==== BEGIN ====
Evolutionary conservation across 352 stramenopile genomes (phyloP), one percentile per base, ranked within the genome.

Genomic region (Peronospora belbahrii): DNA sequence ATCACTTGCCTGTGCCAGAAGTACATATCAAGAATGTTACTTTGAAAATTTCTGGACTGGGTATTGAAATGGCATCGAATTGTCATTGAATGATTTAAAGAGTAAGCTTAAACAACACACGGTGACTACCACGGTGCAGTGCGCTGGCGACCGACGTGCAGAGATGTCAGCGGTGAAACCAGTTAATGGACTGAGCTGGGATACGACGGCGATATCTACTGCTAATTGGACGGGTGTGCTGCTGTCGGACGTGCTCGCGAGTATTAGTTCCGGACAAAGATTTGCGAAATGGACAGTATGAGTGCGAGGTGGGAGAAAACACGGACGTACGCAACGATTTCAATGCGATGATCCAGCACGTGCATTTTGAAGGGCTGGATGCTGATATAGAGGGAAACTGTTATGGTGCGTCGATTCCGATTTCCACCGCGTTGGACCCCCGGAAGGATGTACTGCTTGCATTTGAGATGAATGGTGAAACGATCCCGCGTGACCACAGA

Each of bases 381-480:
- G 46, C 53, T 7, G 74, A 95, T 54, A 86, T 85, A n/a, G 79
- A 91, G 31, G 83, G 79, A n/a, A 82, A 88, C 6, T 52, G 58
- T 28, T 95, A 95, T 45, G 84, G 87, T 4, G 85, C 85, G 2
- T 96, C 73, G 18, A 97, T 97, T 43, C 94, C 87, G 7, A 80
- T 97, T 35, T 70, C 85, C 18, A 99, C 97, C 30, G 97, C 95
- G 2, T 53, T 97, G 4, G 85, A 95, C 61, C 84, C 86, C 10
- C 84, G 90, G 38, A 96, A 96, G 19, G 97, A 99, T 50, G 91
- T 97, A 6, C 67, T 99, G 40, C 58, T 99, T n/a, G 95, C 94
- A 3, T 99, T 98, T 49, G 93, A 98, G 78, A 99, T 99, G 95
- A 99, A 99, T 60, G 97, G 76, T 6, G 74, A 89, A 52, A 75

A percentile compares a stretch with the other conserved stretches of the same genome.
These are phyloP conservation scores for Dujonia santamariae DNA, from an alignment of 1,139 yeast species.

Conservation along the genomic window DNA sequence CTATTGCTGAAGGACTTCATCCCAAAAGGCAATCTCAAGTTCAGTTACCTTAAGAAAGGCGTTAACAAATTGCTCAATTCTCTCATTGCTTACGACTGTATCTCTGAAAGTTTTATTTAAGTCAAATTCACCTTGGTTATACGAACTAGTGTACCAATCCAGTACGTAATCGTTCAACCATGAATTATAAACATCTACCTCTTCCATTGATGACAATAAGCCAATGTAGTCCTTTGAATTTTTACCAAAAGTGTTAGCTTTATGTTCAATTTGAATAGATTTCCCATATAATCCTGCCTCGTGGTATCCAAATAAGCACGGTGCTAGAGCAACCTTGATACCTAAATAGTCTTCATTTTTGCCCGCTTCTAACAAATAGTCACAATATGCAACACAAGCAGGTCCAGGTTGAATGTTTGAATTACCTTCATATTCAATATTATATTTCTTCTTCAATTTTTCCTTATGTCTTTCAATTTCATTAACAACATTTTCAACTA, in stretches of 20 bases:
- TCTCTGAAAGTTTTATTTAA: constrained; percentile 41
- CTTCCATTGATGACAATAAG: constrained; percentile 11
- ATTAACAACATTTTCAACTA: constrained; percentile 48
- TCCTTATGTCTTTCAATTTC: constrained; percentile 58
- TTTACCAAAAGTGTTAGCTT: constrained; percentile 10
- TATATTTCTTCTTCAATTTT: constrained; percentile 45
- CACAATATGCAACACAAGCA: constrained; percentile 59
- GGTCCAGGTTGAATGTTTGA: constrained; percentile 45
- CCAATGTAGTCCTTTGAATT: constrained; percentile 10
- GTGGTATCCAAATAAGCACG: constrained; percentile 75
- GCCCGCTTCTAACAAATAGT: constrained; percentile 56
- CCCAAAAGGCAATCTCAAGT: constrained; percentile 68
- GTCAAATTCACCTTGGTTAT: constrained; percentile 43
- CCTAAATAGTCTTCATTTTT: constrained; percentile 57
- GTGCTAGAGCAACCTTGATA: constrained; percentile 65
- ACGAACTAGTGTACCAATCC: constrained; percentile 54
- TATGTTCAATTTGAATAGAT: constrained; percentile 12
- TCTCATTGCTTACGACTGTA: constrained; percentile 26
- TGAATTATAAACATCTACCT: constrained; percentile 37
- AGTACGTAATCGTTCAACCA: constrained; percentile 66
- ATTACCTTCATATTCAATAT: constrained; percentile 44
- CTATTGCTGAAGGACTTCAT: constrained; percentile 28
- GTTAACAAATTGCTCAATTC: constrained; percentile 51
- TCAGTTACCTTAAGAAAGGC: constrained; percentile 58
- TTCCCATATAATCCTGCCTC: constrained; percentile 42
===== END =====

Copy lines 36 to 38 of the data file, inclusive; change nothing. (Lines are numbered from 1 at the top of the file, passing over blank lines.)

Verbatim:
- AGTACGTAATCGTTCAACCA: constrained; percentile 66
- ATTACCTTCATATTCAATAT: constrained; percentile 44
- CTATTGCTGAAGGACTTCAT: constrained; percentile 28